Description of a Synthesizer

by Johnny Kilhefner Google
The synthesizer is a versatile instrument that continues to influence modern music.

The synthesizer is a versatile instrument that continues to influence modern music.

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In 1949, Minao Shibata predicted that a musical instrumental capable of playing any kind of sound would change music forever. He was right. The first commercial synthesizer, invented by Robert Moog, was featured prominently throughout the 1970s, '80s and '90s by artists and groups such as The Monkees, The Beatles, The Rolling Stones and The Doors. Synthesizers continue to influence a new generation of musicians in all sorts of music genres.

What it Does

The novelty of a synthesizer is that it can recreate the sound of virtually any instrument. If you want to play a trumpet but don't have the chops for it, pick up a synthesizer, and those high notes you dreamed of will be much easier to play. Synthesizers also have pitch-bending properties, which allow you to manipulate notes, similar to a guitarist bending the strings of his instrument.

Analog Synthesizers

Original synthesizers were only used in a finite box of hardware. Such synthesizers are still used today, and use piano keys to play the different sounds and notes of a wide variety of instruments. Because of their piano-like interface, hardware synthesizers are commonly referred to as "keyboards."

Digital Synthesizers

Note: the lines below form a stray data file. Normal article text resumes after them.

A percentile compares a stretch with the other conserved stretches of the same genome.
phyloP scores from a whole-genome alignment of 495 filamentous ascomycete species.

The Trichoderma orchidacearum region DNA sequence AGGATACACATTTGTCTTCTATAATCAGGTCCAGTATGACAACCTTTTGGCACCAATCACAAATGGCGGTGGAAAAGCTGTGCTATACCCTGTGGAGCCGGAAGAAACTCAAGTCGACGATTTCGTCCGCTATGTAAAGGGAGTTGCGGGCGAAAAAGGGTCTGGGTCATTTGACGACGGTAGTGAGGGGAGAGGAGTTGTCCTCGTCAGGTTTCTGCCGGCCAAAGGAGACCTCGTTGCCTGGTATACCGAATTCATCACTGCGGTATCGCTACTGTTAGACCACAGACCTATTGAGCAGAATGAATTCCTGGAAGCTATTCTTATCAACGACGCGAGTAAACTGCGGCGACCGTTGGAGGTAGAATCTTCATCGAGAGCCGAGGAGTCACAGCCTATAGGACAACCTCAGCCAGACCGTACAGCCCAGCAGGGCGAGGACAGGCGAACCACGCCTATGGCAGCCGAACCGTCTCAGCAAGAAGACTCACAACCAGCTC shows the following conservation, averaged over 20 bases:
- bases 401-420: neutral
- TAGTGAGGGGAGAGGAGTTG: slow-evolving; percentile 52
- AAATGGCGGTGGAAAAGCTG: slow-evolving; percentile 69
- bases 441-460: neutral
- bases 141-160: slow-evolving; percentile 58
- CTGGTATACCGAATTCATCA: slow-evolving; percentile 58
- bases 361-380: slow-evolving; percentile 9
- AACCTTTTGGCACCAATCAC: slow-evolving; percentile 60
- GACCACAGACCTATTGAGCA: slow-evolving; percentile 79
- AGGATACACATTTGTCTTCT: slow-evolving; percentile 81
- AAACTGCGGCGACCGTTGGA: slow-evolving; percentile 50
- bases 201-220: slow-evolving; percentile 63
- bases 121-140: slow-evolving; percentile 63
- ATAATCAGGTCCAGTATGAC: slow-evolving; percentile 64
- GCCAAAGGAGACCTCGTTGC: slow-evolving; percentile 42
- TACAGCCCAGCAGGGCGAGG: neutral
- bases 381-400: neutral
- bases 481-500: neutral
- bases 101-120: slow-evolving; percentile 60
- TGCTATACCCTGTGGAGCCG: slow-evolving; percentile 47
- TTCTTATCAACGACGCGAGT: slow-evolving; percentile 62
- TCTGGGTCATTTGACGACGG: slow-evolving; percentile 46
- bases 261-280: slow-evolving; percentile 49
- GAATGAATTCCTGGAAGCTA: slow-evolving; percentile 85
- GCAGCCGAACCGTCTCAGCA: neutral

Modern synthesizers are available as downloadable programs to run on your computer, smart phone or tablet. These synthesizers work in a similar fashion to hardware synthesizers, but they are controlled by musical instrument digital interface (MIDI) keyboards hooked up via USB, or by touchscreen. The potential of digital synthesizers is infinite because you can download new and improved sound kits, allowing you to tweak the sound in virtually any way possible.

Workstations

Synthesizer workstations enable you to create, produce and record music. The timbre, resonance, intensity and release of each note can be controlled to create new and unusual sounds, which can then be tweaked by frequency with added effects and recorded in multiple tracks.

About the Author

Johnny Kilhefner is a writer with a focus on technology, design and marketing. Writing for more than five years, he has contributed to Writer's Weekly, PopMatters, Bridged Design and APMP, among many other outlets.

Photo Credits

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